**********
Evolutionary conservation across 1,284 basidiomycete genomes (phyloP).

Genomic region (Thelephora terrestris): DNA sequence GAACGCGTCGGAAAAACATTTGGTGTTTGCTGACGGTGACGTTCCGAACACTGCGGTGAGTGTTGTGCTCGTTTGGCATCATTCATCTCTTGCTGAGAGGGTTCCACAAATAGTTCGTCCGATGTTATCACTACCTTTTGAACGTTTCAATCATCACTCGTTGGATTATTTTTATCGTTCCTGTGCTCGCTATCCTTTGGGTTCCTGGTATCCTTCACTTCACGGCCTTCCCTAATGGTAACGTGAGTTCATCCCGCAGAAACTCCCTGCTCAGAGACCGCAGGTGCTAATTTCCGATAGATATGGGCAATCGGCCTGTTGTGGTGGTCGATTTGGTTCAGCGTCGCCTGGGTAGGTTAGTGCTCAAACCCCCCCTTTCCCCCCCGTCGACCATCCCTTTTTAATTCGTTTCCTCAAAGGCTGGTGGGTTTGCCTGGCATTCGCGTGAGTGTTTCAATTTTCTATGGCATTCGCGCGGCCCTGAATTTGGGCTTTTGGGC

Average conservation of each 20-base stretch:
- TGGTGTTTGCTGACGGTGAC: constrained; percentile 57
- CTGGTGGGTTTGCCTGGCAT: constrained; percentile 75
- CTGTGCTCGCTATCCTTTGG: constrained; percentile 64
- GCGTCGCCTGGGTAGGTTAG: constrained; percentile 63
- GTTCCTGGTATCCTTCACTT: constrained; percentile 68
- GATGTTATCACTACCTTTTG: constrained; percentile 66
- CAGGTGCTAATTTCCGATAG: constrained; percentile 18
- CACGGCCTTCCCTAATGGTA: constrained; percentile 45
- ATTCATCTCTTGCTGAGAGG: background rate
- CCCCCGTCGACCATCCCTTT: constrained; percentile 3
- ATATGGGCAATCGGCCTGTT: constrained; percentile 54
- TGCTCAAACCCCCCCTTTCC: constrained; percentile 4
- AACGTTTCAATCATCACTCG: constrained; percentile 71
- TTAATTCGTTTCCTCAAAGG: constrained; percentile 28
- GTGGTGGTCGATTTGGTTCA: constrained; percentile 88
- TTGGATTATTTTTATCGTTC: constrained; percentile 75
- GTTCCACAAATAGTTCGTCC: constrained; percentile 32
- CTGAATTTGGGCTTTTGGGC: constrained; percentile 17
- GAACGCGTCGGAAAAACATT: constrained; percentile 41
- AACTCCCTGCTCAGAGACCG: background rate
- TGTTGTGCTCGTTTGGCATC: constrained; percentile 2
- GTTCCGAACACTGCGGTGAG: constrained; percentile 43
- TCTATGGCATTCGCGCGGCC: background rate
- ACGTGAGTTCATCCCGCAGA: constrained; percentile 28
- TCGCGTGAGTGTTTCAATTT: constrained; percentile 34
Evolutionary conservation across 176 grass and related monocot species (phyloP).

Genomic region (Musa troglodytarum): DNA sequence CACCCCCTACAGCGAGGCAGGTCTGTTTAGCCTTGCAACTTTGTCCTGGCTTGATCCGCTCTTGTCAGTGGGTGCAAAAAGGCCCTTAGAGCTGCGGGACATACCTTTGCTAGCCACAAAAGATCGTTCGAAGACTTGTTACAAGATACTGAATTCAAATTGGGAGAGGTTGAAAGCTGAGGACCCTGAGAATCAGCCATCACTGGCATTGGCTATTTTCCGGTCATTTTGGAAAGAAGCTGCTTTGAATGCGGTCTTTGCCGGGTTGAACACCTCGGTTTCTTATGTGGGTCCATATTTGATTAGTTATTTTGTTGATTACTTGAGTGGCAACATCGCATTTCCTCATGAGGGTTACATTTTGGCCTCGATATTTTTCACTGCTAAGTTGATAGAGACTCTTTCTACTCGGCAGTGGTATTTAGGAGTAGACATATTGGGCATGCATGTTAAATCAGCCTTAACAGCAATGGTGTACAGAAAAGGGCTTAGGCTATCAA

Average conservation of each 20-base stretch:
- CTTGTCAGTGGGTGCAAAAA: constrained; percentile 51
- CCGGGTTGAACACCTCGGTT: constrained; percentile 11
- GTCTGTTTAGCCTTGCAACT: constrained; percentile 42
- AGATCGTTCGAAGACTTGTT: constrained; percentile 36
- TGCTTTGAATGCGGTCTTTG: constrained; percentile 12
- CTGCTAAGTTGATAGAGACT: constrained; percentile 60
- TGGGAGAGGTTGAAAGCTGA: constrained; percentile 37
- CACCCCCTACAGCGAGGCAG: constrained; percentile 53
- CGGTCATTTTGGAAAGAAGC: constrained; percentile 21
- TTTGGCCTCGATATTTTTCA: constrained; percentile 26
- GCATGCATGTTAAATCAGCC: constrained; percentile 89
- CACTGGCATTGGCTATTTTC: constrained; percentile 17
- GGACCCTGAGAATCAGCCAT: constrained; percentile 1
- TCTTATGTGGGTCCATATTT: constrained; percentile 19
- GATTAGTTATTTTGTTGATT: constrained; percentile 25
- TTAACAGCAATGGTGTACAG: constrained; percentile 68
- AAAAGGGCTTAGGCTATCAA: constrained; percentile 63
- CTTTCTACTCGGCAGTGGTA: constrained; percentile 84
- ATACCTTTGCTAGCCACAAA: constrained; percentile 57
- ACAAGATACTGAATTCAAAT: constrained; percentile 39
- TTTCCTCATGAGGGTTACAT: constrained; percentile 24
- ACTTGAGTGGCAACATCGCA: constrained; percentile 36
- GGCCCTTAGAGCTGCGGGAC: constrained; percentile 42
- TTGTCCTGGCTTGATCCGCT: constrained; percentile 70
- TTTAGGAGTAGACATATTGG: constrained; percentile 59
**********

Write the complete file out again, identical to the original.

Evolutionary conservation across 1,284 basidiomycete genomes (phyloP).

Genomic region (Thelephora terrestris): DNA sequence GAACGCGTCGGAAAAACATTTGGTGTTTGCTGACGGTGACGTTCCGAACACTGCGGTGAGTGTTGTGCTCGTTTGGCATCATTCATCTCTTGCTGAGAGGGTTCCACAAATAGTTCGTCCGATGTTATCACTACCTTTTGAACGTTTCAATCATCACTCGTTGGATTATTTTTATCGTTCCTGTGCTCGCTATCCTTTGGGTTCCTGGTATCCTTCACTTCACGGCCTTCCCTAATGGTAACGTGAGTTCATCCCGCAGAAACTCCCTGCTCAGAGACCGCAGGTGCTAATTTCCGATAGATATGGGCAATCGGCCTGTTGTGGTGGTCGATTTGGTTCAGCGTCGCCTGGGTAGGTTAGTGCTCAAACCCCCCCTTTCCCCCCCGTCGACCATCCCTTTTTAATTCGTTTCCTCAAAGGCTGGTGGGTTTGCCTGGCATTCGCGTGAGTGTTTCAATTTTCTATGGCATTCGCGCGGCCCTGAATTTGGGCTTTTGGGC

Average conservation of each 20-base stretch:
- TGGTGTTTGCTGACGGTGAC: constrained; percentile 57
- CTGGTGGGTTTGCCTGGCAT: constrained; percentile 75
- CTGTGCTCGCTATCCTTTGG: constrained; percentile 64
- GCGTCGCCTGGGTAGGTTAG: constrained; percentile 63
- GTTCCTGGTATCCTTCACTT: constrained; percentile 68
- GATGTTATCACTACCTTTTG: constrained; percentile 66
- CAGGTGCTAATTTCCGATAG: constrained; percentile 18
- CACGGCCTTCCCTAATGGTA: constrained; percentile 45
- ATTCATCTCTTGCTGAGAGG: background rate
- CCCCCGTCGACCATCCCTTT: constrained; percentile 3
- ATATGGGCAATCGGCCTGTT: constrained; percentile 54
- TGCTCAAACCCCCCCTTTCC: constrained; percentile 4
- AACGTTTCAATCATCACTCG: constrained; percentile 71
- TTAATTCGTTTCCTCAAAGG: constrained; percentile 28
- GTGGTGGTCGATTTGGTTCA: constrained; percentile 88
- TTGGATTATTTTTATCGTTC: constrained; percentile 75
- GTTCCACAAATAGTTCGTCC: constrained; percentile 32
- CTGAATTTGGGCTTTTGGGC: constrained; percentile 17
- GAACGCGTCGGAAAAACATT: constrained; percentile 41
- AACTCCCTGCTCAGAGACCG: background rate
- TGTTGTGCTCGTTTGGCATC: constrained; percentile 2
- GTTCCGAACACTGCGGTGAG: constrained; percentile 43
- TCTATGGCATTCGCGCGGCC: background rate
- ACGTGAGTTCATCCCGCAGA: constrained; percentile 28
- TCGCGTGAGTGTTTCAATTT: constrained; percentile 34
Evolutionary conservation across 176 grass and related monocot species (phyloP).

Genomic region (Musa troglodytarum): DNA sequence CACCCCCTACAGCGAGGCAGGTCTGTTTAGCCTTGCAACTTTGTCCTGGCTTGATCCGCTCTTGTCAGTGGGTGCAAAAAGGCCCTTAGAGCTGCGGGACATACCTTTGCTAGCCACAAAAGATCGTTCGAAGACTTGTTACAAGATACTGAATTCAAATTGGGAGAGGTTGAAAGCTGAGGACCCTGAGAATCAGCCATCACTGGCATTGGCTATTTTCCGGTCATTTTGGAAAGAAGCTGCTTTGAATGCGGTCTTTGCCGGGTTGAACACCTCGGTTTCTTATGTGGGTCCATATTTGATTAGTTATTTTGTTGATTACTTGAGTGGCAACATCGCATTTCCTCATGAGGGTTACATTTTGGCCTCGATATTTTTCACTGCTAAGTTGATAGAGACTCTTTCTACTCGGCAGTGGTATTTAGGAGTAGACATATTGGGCATGCATGTTAAATCAGCCTTAACAGCAATGGTGTACAGAAAAGGGCTTAGGCTATCAA

Average conservation of each 20-base stretch:
- CTTGTCAGTGGGTGCAAAAA: constrained; percentile 51
- CCGGGTTGAACACCTCGGTT: constrained; percentile 11
- GTCTGTTTAGCCTTGCAACT: constrained; percentile 42
- AGATCGTTCGAAGACTTGTT: constrained; percentile 36
- TGCTTTGAATGCGGTCTTTG: constrained; percentile 12
- CTGCTAAGTTGATAGAGACT: constrained; percentile 60
- TGGGAGAGGTTGAAAGCTGA: constrained; percentile 37
- CACCCCCTACAGCGAGGCAG: constrained; percentile 53
- CGGTCATTTTGGAAAGAAGC: constrained; percentile 21
- TTTGGCCTCGATATTTTTCA: constrained; percentile 26
- GCATGCATGTTAAATCAGCC: constrained; percentile 89
- CACTGGCATTGGCTATTTTC: constrained; percentile 17
- GGACCCTGAGAATCAGCCAT: constrained; percentile 1
- TCTTATGTGGGTCCATATTT: constrained; percentile 19
- GATTAGTTATTTTGTTGATT: constrained; percentile 25
- TTAACAGCAATGGTGTACAG: constrained; percentile 68
- AAAAGGGCTTAGGCTATCAA: constrained; percentile 63
- CTTTCTACTCGGCAGTGGTA: constrained; percentile 84
- ATACCTTTGCTAGCCACAAA: constrained; percentile 57
- ACAAGATACTGAATTCAAAT: constrained; percentile 39
- TTTCCTCATGAGGGTTACAT: constrained; percentile 24
- ACTTGAGTGGCAACATCGCA: constrained; percentile 36
- GGCCCTTAGAGCTGCGGGAC: constrained; percentile 42
- TTGTCCTGGCTTGATCCGCT: constrained; percentile 70
- TTTAGGAGTAGACATATTGG: constrained; percentile 59